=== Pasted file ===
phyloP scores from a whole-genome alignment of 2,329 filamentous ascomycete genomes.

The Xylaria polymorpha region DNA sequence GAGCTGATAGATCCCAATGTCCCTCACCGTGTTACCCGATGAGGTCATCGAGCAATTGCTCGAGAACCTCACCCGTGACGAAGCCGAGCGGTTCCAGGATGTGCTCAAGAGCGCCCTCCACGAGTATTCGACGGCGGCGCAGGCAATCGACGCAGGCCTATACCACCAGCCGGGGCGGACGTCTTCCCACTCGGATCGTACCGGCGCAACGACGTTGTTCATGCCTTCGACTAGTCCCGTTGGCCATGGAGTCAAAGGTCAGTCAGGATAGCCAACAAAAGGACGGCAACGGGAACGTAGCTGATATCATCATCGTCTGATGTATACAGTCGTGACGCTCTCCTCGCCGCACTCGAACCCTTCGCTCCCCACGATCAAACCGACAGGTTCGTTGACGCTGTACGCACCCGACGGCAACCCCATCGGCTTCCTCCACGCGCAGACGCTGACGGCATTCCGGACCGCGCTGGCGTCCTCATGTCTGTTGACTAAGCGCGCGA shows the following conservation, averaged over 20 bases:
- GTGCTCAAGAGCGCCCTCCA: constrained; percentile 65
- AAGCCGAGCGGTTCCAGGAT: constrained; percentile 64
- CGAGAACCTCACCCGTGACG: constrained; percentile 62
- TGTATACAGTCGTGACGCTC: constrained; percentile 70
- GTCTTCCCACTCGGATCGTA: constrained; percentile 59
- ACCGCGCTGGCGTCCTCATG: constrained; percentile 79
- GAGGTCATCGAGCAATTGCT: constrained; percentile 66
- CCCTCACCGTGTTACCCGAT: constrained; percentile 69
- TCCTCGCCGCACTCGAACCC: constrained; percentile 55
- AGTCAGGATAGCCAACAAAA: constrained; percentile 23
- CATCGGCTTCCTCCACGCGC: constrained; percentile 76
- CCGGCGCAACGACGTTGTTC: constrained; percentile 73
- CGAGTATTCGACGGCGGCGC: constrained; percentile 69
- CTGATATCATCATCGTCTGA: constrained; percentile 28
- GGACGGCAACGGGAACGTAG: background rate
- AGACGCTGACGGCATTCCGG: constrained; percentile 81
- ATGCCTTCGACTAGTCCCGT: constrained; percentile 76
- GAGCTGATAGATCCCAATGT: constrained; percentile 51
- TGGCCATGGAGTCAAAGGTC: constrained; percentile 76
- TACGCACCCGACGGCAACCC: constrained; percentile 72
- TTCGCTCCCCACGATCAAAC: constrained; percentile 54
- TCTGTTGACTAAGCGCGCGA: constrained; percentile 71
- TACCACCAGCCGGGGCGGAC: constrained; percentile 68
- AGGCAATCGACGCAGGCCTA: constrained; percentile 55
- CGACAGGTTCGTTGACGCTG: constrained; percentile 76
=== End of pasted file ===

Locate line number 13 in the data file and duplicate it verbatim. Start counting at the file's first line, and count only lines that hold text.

- CATCGGCTTCCTCCACGCGC: constrained; percentile 76